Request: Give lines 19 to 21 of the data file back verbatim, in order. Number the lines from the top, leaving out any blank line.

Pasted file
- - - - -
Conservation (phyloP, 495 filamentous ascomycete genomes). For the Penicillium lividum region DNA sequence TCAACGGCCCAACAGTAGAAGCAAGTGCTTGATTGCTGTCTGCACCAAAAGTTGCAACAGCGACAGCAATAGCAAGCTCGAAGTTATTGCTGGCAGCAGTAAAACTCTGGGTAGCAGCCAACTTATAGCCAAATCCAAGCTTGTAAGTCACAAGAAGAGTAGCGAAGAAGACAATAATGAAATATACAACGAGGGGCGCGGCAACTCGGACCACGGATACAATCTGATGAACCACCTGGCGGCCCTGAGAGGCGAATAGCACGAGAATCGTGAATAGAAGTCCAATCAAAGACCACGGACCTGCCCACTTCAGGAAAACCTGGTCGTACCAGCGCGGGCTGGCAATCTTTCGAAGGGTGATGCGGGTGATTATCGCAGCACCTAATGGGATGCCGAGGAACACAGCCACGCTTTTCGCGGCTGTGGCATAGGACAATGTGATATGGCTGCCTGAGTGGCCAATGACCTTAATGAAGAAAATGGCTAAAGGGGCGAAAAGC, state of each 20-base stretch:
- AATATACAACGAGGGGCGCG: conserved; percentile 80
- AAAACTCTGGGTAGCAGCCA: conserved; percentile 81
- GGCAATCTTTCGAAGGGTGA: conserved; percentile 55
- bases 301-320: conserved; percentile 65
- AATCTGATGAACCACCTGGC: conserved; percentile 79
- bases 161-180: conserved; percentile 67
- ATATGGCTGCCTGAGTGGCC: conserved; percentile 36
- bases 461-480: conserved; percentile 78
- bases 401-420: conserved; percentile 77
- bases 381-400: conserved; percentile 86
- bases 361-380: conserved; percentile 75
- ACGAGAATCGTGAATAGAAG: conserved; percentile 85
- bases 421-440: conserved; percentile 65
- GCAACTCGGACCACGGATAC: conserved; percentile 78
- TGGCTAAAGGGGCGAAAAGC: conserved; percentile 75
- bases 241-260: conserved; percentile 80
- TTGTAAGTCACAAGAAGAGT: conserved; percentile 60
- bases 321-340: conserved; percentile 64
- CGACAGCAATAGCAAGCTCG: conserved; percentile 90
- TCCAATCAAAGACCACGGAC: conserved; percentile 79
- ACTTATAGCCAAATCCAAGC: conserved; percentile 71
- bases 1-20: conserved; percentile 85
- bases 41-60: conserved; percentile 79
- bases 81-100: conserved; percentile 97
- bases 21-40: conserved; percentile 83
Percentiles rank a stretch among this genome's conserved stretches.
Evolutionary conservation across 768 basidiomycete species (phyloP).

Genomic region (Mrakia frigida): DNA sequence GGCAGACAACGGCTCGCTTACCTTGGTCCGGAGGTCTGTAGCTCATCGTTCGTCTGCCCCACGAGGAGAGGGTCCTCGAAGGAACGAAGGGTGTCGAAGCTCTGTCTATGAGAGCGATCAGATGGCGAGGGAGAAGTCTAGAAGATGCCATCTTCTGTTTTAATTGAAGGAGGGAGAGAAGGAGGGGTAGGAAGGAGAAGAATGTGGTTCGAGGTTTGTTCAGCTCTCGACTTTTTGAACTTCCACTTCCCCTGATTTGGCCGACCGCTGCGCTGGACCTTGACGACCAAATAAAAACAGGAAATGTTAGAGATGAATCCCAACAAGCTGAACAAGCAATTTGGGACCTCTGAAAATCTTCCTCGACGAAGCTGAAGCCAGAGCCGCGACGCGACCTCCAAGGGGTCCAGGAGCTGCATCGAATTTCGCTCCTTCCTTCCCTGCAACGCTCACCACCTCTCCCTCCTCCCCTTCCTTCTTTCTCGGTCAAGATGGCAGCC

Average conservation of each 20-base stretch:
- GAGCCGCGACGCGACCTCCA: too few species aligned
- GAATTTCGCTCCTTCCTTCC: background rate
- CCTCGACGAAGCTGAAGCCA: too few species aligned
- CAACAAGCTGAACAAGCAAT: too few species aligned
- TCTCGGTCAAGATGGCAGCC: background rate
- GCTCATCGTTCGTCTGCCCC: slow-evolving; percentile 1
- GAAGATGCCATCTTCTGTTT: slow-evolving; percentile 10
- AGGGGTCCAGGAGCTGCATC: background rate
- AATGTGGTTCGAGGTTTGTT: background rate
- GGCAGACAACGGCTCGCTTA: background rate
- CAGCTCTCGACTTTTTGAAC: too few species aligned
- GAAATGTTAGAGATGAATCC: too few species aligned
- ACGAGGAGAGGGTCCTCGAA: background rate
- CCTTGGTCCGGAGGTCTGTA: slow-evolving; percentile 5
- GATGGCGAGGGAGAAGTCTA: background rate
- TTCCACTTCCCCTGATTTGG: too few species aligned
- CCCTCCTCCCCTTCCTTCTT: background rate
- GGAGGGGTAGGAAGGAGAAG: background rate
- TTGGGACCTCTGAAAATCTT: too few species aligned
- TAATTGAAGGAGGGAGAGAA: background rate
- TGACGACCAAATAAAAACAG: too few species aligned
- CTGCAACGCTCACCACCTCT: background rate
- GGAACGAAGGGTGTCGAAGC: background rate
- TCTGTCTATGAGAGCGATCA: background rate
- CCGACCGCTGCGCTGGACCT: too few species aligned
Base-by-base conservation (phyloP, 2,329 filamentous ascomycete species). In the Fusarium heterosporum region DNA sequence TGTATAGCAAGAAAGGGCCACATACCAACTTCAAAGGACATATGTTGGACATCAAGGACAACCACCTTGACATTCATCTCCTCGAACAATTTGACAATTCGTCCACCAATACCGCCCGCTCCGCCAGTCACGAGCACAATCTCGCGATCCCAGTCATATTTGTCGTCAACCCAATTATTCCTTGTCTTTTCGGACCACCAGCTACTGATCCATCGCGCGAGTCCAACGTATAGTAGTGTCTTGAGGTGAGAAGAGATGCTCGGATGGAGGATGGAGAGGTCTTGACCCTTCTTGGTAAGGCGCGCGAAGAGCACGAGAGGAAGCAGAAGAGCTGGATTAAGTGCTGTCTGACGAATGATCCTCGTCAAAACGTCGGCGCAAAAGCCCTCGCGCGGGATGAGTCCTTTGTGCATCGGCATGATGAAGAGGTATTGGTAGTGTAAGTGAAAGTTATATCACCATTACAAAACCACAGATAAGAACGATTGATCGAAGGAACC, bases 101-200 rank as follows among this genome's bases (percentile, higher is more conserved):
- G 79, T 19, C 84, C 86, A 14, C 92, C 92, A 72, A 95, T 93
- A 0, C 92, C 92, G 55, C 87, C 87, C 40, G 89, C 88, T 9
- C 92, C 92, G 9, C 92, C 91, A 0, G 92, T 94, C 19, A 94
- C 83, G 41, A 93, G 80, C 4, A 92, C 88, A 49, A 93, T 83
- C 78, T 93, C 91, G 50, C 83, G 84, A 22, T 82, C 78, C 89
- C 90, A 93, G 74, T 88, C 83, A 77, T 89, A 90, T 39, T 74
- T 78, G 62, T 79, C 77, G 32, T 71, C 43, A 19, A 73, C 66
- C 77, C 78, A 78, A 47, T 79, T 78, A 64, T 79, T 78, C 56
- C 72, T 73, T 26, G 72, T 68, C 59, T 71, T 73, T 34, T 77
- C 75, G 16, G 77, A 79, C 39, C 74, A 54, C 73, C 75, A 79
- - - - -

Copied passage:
- bases 321-340: conserved; percentile 64
- CGACAGCAATAGCAAGCTCG: conserved; percentile 90
- TCCAATCAAAGACCACGGAC: conserved; percentile 79